Software and services company Pivotal, along with cloud computing and platform virtualization software and services provider VMWare, today announced the general availability of Pivotal Container Services (PKS) 1.1. The latest version packs in support for Kubernetes 1.10, integration with vRealize Log Insight, Wavefront by VMWare, Harbor 1.5 integration, and features improvements to network management and security as well as support for HTTP/HTTPS proxies.
The four areas of focus for version 1.1 of PKS were “developer productivity, high availability, management and operations, and networking and security,” Narayan Mandaleeka, cloud-native apps senior product line manager at VMware, wrote in a post on the company’s blog.
With the updated support for Kubernetes 1.10, PKS is bringing in the container management platform’s enhanced storage, node and resource management, in addition to programmability and security. This comes with the ability to deploy PKS behind an HTTP or HTTPS proxy, bringing the platform in line with the production-ready security requirements of Kubernetes.
The focus on high availability brings multi-AZ support into PKS 1.1, allowing for improved availability by more evenly spreading cluster nodes between multiple availability zones in case one experiences downtime. According to the companies, this allows the managed infrastructure to tolerate failures at four layers: the pod level, the process level, the VM level and the AZ level.
“If an AZ goes down, your Kubernetes clusters will still be online serving traffic,” Fred Melo, a technical director at Pivotal, wrote in the company’s announcement. “We added this fourth level for Kubernetes to give customers the level of operational excellence required by complex distributed systems.”
And with the vRealize Log Insight integration, PKS 1.1 aims to provide much deeper traceability within containers by providing intelligently aggregated, tagged and compiled logs including “searchable tags such as cluster, pod, namespace and container,” Mandaleeka wrote. This is all managed through the PKS 1.1 Operations Manager, and allows for “SSL encryption of log data in transit, as well as log limiting/throttling to prevent overflow or loss of data to the Log Insight endpoint.”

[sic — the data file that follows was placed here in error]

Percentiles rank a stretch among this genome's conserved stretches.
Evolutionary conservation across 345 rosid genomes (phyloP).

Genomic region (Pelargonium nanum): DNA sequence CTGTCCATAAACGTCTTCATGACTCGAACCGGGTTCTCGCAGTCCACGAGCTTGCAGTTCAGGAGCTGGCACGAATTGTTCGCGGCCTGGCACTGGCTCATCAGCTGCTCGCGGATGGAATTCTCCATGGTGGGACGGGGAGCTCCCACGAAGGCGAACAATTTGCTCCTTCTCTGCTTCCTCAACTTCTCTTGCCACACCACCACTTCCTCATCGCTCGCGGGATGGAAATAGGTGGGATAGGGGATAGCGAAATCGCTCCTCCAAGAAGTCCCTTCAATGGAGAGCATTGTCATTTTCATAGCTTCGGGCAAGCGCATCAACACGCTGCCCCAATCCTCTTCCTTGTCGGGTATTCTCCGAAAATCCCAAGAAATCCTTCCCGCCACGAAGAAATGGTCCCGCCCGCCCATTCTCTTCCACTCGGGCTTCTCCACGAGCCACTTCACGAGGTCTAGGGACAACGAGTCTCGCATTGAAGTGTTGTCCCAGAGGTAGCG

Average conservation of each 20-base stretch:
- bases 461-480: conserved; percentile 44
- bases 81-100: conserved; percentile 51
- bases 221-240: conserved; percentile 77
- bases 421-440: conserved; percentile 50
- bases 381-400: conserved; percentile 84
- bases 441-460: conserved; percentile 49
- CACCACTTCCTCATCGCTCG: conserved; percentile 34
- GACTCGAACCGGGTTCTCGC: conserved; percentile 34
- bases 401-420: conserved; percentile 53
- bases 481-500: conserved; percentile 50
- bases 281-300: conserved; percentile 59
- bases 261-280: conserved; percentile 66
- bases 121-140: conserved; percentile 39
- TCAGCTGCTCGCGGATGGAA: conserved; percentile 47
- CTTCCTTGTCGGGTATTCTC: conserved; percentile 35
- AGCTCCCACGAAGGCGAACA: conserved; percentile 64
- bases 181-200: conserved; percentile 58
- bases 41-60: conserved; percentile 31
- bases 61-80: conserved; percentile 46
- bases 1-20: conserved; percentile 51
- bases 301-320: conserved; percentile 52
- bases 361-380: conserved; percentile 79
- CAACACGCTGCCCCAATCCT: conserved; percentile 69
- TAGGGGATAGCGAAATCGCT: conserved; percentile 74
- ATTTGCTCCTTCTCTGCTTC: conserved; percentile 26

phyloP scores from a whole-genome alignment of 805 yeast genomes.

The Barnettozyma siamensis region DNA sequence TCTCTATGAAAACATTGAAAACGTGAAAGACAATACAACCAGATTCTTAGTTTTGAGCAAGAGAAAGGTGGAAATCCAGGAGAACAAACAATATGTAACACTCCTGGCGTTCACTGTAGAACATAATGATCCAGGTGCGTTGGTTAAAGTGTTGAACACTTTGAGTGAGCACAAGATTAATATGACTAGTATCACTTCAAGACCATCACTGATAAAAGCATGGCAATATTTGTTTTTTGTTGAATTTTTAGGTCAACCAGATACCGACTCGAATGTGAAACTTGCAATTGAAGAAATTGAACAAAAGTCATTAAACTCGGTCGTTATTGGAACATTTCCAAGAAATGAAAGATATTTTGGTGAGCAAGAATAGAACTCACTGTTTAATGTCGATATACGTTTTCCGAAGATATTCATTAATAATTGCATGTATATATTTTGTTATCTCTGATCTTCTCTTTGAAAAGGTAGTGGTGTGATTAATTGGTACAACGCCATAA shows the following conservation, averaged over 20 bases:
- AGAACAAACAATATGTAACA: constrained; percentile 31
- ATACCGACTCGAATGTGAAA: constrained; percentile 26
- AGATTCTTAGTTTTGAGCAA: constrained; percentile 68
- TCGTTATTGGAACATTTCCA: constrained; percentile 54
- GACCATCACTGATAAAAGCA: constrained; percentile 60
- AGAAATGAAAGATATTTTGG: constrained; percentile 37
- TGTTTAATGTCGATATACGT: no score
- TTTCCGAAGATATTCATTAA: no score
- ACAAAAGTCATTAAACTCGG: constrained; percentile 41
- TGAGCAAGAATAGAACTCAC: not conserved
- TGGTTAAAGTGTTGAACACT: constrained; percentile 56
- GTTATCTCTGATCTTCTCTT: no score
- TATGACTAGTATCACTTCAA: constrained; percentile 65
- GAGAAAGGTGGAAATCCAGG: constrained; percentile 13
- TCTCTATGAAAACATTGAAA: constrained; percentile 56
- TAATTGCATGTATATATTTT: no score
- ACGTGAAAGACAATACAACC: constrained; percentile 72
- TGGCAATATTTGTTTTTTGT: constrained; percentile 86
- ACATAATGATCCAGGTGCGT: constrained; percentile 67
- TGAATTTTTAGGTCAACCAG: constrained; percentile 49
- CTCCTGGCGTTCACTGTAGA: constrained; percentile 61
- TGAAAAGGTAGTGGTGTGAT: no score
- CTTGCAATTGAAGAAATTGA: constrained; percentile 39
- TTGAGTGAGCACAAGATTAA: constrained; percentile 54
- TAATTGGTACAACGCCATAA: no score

A beta feature in PKS 1.1 designed for improved availability is HA clusters or “multi-masters,” which allows users to deploy multiple master etcd nodes in clusters across multiple availability zones and will designate another deployed master if a VM or AZ goes down.
“If you lose a master node, you’ve lost the cluster state,” Pivotal’s Melo wrote. “But at least your workers are processing traffic. If you’re on a single AZ – and you lose that entire AZ – your workloads are gone. That’s why we’re releasing multi-AZ first, with HA clusters as a fast follow.”
Further operations and management features include PKS 1.1’s Wavefront by VMWare integration, which will collect and send metrics to Wavefront as needed to provide DevOps or SREs insights towards troubleshooting availability and performance problems in containerized applications. This can be configured to send alerts through the Kubernetes KPI via email or DevOps tools.
With administration as an additional focus, PKS 1.1 expands its ability to break a Kubernetes cluster into multiple namespaces with the ability to do the same for multiple clusters.
“This feature allows the highest level of isolation between tenants,” Melo explained. “Each tenant can have its own entire cluster…which also makes it straightforward to create completely isolated environments. Let’s say you want to create a new Kubernetes cluster with complete isolation. Just add a few details to your pks create cluster command in the API or CLI. PKS will then automatically deploy a new NSX-T logical switch and accompanying separate network. Do you prefer to use a single cluster or multiple K8s clusters for multiple tenants? Take your pick! PKS gives you the power to adjust the level of tenancy control and isolation to suit your requirements.”
PKS 1.1 also supports deployments on Dell EMC Pivotal Ready Architecture, which Melo says “will be especially attractive if you want to automate the lifecycle management of your infrastructure.”